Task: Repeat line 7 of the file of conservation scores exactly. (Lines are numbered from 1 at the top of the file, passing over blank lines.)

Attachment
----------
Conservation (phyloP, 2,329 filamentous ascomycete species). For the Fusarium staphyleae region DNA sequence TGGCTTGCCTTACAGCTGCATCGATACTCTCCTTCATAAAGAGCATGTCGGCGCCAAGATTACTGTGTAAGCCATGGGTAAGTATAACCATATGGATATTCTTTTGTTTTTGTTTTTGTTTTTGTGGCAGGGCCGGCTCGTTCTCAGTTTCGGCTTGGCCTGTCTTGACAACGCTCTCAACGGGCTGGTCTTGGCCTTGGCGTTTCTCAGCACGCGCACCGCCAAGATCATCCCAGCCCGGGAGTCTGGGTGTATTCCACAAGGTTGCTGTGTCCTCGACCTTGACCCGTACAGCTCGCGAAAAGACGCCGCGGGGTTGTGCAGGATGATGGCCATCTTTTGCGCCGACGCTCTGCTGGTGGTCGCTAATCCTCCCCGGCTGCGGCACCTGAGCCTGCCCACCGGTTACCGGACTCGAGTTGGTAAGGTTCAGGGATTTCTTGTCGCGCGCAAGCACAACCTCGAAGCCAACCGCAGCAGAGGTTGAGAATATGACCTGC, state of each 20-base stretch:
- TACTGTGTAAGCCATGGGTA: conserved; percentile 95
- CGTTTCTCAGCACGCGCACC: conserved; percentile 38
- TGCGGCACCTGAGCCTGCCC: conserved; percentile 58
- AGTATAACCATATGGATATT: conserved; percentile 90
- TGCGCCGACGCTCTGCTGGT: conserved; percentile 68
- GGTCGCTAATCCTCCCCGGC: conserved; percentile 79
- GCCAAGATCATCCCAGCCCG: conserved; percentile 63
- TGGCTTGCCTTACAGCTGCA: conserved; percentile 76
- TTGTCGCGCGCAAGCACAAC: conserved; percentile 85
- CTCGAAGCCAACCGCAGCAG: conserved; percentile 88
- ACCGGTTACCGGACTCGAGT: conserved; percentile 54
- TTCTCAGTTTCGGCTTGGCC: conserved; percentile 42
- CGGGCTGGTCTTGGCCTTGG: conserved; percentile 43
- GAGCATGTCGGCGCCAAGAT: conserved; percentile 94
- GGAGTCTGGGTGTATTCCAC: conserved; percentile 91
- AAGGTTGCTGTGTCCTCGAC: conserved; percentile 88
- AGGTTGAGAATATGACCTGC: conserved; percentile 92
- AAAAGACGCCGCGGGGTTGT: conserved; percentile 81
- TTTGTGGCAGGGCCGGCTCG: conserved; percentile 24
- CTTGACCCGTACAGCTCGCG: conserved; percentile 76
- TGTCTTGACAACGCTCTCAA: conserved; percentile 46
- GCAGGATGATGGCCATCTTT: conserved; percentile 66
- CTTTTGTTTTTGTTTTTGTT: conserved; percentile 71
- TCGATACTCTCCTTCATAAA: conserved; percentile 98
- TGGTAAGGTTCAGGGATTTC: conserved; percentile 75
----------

- GGTCGCTAATCCTCCCCGGC: conserved; percentile 79